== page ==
In this post, we’ll discuss why you should create a custom 404 page. ⚙️ Then we’ll talk about what to include on your page, and provide some examples. Finally, we’ll show you how to set a 404 page in WordPress. Let’s get started!
📚 Table of contents:
Why you should set a 404 page in WordPress
Before we show you how to set a 404 page in WordPress, let’s go over the basics. That means discussing what a 404 error page is and why you should create a custom one for your site.
A 404 page is also known as the “page not found” error. You’re likely familiar with it:
When a user encounters this common error page, it means there’s an issue with the URL path to the domain they are currently trying to access. This can happen for several reasons, including server issues or broken links.
As you probably know from experience, seeing this page can be very frustrating. It prevents visitors from completing important tasks or finding the content they need.
What’s even worse is that the 404 error page doesn’t specify whether the issue is temporary or permanent. It also doesn’t provide the root cause. This leaves the visitor in the dark, and makes it easy for them to choose to navigate elsewhere rather than trying to diagnose the problem themselves. The most important issue, however, is that many standard 404 pages don’t help the user navigate somewhere useful.
Although any error will tarnish the user experience, the damage can be minimized when you guide visitors back to the right place in a streamlined fashion. You can achieve this by creating an optimized and user-friendly 404 page for your site.
What to include on a 404 page (plus two examples)
Now that we’ve gone over the benefits of making a 404 error page in WordPress, let’s discuss what you should include when creating yours. This way, you’ll be better equipped to design a high-quality 404 page for your visitors.
When a user encounters a 404 page, they are essentially lost. They have run into an obstacle when attempting to find a specific page. A generic 404 page can further confuse them, leading them to believe your website is broken, or they’ve left the site altogether.
With that in mind, you’ll want to make sure to display branded elements on the page so it’s clear that the visitor is still on your site. For instance, you could include your logo, mascot, brand colors, and even signature fonts.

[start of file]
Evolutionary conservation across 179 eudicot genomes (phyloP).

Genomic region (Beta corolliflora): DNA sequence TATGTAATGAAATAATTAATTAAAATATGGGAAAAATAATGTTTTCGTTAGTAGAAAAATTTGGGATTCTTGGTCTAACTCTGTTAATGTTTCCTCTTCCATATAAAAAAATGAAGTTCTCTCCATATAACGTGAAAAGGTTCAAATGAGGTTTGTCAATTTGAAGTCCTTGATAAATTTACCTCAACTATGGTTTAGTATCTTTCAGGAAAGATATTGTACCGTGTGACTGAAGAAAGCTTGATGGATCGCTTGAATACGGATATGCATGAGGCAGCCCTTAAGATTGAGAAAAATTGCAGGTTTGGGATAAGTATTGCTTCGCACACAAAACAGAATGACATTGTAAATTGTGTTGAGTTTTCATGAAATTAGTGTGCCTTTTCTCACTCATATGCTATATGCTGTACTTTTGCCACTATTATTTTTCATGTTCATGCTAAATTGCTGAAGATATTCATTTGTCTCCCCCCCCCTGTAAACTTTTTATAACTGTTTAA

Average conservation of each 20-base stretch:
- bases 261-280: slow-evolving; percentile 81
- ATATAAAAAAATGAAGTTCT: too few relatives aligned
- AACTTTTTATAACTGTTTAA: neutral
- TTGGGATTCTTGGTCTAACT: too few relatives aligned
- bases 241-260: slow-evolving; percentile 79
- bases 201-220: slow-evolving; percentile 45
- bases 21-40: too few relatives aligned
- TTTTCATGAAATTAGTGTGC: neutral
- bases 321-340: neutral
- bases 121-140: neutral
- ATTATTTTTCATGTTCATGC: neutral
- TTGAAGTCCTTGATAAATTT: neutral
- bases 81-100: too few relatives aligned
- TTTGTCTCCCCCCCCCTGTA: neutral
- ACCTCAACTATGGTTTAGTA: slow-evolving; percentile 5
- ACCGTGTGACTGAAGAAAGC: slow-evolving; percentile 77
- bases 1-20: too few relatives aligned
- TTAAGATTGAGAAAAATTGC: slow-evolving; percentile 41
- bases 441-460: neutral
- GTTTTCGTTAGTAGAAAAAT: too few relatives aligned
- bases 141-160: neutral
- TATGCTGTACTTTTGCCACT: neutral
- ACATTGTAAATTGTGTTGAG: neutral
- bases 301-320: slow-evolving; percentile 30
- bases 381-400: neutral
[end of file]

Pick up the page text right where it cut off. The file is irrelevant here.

The above is an example of a branded 404 page. As you can see, it includes the company logo (a parrot next to the company name), and a fun image that goes along with its brand personality (a pirate). You can even suggest some helpful links to guide the user to the right place, and keep them on your site for longer.
Additionally, if you want to make it easy for users to find the page they are looking for (or the next best thing), it’s wise to add a search bar.
By making the search feature prominent, it’s easier for the user to navigate where they wanted to go. The above page demonstrates this, along with offering a fun and casual tone that aligns with the brand. These are important details if you want to create a consistent user experience.
How to set a 404 page in WordPress
Now that you know what to include, let’s go over how to set a 404 page in WordPress! While you could create one manually, there are two easier methods that will get your page up and running quickly.
Option 1: Set a 404 page using the Site Editor 🚧
The easiest way to create a 404 page in WordPress is using the Site Editor. To access it, you’ll need to use a block theme.
For this tutorial, we’ll use the Neve FSE theme. Most block themes, including Neve FSE, come with a template for the 404 error page. Since we’ll be customizing our 404 page, however, we’ll also install the Otter Blocks plugin.
After you install and activate Otter Blocks and a block theme, go to Appearance → Editor. Select Templates and choose Page: 404.
Note: If you don’t see the Editor tab under Appearance, it’s because your WordPress version is too old, or you’re not using a block theme that supports the WordPress Editor.